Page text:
The law is equal before all of us; but we are not all equal before the law. Virtually there is one law for the rich and another for the poor, one law for the cunning and another for the simple, one law for the forceful and another for the feeble, one law for the ignorant and another for the learned, one law for the brave and another for the timid, and within family limits one law for the parent and no law at all for the child.
In war, in some sense, lies the very genius of law. It is law creative and active; it is the first principle of the law. What is human warfare but just this, - an effort to make the laws of God and nature take sides with one party. Men make an arbitrary code, and, because it is not right, they try to make it prevail by might. The moral law does not want any champion. Its asserters do not go to war. It was never infringed with impunity. It is inconsistent to decry war and maintain law, for if there were no need of war there would be no need of law.
We make a big mistake when we conclude that the law is the answer to bad behavior. In fact, the law alone stirs up more of such behavior. People get worse, not better, when you lay down the law. To be sure, the Spirit does use both God's law and God's gospel in our sanctification. But the law and the gospel do very different things.
But the law is an odd thing. For instance, one country in Europe has a law that requires all its bakers to sell bread at the exact same price. A certain island has a law that forbids anyone from removing its fruit. And a town not too far from where you live has a law that bars me from coming within five miles of its borders.
Thus, if there exists a law which sanctions slavery or monopoly, oppression or robbery, in any form whatever, it must not even be mentioned. For how can it be mentioned without damaging the respect which it inspires? Still further, morality and political economy must be taught from the point of view of this law; from the supposition that it must be a just law merely because it is a law. Another effect of this tragic perversion of the law is that it gives an exaggerated importance to political passions and conflicts, and to politics in general.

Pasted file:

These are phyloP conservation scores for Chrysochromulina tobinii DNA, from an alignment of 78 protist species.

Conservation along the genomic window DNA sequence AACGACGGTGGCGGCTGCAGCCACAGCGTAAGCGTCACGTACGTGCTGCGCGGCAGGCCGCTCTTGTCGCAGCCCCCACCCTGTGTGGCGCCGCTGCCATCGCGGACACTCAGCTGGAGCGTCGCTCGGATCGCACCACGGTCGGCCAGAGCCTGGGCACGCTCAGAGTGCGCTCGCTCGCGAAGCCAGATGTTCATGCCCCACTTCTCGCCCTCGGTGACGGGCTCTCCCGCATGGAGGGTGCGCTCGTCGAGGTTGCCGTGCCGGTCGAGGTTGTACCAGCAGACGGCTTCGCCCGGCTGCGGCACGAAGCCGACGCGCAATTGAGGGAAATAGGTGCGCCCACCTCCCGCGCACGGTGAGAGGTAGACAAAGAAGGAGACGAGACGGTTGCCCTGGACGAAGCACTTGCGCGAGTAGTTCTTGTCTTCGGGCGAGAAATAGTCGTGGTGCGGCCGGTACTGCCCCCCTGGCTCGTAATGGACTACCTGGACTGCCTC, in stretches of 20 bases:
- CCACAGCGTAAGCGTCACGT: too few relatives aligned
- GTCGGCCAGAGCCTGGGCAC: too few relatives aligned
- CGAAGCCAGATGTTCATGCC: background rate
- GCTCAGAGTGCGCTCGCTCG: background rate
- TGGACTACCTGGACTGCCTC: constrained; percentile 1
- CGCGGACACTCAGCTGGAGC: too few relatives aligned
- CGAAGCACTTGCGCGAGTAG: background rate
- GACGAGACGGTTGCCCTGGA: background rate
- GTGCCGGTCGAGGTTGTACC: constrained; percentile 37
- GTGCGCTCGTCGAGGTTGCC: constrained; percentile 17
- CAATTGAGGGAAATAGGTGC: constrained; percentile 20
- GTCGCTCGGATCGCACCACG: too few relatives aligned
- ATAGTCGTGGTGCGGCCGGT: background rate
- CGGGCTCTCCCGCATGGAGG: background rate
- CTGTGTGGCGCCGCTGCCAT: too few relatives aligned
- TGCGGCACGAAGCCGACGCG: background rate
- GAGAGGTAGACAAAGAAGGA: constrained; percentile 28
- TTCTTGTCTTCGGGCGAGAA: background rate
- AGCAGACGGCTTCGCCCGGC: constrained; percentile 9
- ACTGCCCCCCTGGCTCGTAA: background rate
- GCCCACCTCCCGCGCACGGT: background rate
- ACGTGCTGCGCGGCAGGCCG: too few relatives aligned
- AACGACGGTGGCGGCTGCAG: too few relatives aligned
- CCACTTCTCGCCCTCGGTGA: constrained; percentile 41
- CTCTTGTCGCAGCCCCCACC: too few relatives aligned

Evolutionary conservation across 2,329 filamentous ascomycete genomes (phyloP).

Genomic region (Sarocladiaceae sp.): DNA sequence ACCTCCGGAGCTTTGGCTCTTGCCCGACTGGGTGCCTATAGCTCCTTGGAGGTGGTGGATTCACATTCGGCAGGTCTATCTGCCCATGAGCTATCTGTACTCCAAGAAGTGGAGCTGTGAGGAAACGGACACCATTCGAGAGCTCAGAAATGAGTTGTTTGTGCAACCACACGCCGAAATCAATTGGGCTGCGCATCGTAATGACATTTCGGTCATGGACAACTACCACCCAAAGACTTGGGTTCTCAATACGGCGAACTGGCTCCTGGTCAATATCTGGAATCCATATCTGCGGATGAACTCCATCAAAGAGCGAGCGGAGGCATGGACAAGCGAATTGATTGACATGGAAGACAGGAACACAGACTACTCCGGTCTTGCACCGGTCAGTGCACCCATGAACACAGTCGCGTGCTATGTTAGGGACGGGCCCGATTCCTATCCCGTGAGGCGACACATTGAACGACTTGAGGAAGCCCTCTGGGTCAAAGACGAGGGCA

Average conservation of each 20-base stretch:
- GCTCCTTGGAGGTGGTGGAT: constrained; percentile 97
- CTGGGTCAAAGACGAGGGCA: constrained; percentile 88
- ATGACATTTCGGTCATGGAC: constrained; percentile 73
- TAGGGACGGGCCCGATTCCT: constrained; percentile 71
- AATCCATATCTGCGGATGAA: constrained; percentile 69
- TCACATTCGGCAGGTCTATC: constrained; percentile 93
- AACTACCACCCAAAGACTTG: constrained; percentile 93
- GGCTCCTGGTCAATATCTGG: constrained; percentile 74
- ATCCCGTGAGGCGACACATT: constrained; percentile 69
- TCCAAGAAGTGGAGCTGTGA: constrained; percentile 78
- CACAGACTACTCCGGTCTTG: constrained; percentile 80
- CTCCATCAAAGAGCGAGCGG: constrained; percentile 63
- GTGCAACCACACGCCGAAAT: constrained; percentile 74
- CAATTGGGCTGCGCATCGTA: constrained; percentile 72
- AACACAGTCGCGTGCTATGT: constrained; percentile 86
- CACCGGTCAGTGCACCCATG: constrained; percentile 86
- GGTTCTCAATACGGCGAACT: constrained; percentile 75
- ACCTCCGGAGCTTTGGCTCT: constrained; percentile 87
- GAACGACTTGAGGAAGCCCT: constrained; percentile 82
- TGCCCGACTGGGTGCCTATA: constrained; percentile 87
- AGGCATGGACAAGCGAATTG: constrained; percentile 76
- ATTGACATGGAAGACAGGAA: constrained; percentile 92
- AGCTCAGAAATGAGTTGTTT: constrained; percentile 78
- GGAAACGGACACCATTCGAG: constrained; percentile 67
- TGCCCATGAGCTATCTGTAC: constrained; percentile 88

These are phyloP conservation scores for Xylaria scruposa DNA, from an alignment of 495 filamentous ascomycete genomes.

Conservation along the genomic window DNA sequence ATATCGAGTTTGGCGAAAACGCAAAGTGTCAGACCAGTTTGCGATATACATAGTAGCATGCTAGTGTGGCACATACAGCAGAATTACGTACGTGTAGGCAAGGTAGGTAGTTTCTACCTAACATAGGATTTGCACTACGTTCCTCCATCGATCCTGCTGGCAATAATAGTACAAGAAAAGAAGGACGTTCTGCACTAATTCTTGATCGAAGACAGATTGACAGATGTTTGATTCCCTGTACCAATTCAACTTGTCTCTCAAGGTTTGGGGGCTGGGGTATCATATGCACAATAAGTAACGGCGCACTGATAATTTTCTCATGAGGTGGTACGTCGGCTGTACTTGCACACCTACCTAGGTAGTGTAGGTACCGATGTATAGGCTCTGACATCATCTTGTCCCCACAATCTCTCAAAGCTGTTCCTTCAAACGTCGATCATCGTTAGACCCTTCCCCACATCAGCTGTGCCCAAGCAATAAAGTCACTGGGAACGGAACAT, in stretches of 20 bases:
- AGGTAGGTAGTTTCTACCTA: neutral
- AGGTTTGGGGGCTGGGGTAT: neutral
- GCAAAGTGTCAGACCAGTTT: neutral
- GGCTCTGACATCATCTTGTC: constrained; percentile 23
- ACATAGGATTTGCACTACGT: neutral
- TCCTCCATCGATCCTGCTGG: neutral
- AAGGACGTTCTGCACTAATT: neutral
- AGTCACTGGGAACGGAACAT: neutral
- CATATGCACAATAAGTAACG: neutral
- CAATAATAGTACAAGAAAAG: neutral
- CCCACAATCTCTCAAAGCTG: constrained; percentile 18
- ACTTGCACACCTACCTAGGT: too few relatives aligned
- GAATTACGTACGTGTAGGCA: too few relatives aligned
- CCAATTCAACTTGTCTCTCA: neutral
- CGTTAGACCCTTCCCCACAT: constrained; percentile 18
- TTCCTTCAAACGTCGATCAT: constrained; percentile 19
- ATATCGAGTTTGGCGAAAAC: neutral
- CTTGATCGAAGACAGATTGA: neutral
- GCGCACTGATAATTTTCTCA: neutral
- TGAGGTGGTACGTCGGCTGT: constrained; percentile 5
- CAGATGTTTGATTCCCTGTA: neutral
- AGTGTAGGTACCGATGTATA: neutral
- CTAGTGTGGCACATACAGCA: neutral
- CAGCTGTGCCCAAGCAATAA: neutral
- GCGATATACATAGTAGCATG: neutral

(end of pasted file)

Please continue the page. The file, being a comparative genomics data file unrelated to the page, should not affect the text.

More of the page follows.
None of us like the concept of law because none of us like the restraints it puts on us. But when we understand that God has given us his law to aid us in guarding our souls, we see that the law is for our fulfillment, not for our limitation. The law reminds us that some things, some experiences, some relationships are sacred. When everything has been profaned, it is not just my freedom that has been lost- the loss is everyone's. God gave us the law to remind us of the sacredness of life, and our created legal systems only serve to remind us of the profane judgments we make.
There can be no tolerance in a law-system for another religion. Toleration is a device used to introduce a new law-system as a prelude to a new intolerance... Every law-system must maintain its existence by hostility to every other law-system and to alien religious foundations or else it commits suicide
There exists a law, not written down anywhere but inborn in our hearts; a law which comes to us not by training or custom or reading but by derivation and absorption and adoption from nature itself; a law which has come to us not from theory but from practice, not by instruction but by natural intuition. I refer to the law which lays it down that, if our lives are endangered by plots or violence or armed robbers or enemies, any and every method of protecting ourselves is morally right.
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